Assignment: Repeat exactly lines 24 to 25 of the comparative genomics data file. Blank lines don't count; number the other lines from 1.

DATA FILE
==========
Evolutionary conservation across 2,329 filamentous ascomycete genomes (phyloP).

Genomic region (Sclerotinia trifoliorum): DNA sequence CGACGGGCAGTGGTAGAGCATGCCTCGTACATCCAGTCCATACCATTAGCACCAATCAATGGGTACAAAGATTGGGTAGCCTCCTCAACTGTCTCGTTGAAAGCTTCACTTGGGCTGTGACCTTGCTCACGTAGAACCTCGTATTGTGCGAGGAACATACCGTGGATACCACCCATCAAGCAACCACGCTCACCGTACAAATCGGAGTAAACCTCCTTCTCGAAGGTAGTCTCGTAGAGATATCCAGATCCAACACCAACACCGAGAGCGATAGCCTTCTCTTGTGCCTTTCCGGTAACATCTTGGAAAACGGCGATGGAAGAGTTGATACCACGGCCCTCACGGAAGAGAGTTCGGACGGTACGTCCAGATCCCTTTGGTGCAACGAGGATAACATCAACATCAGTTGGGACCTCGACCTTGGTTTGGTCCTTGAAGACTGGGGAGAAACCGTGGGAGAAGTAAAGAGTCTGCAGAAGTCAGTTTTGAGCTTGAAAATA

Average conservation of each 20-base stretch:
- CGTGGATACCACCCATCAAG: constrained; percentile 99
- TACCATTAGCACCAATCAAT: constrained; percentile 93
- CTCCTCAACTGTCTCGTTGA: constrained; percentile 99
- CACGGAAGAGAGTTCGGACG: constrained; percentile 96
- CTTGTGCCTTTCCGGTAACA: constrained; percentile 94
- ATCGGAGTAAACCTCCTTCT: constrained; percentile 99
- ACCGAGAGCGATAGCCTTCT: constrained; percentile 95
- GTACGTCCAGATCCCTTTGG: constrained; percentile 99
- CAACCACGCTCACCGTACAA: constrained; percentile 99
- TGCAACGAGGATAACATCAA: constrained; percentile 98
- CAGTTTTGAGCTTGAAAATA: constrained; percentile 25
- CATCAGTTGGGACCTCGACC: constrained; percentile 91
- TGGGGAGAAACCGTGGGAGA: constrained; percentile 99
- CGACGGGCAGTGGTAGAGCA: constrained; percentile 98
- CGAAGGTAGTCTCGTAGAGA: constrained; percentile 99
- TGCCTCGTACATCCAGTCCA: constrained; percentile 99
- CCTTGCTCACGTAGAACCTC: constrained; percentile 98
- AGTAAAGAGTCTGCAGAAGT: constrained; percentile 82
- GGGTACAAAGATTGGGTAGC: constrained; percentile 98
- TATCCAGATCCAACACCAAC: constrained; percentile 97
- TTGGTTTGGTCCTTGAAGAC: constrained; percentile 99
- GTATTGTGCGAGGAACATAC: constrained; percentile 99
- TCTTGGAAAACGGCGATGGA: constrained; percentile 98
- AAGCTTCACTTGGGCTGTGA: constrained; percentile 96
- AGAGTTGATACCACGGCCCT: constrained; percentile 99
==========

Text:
- TTGGTTTGGTCCTTGAAGAC: constrained; percentile 99
- GTATTGTGCGAGGAACATAC: constrained; percentile 99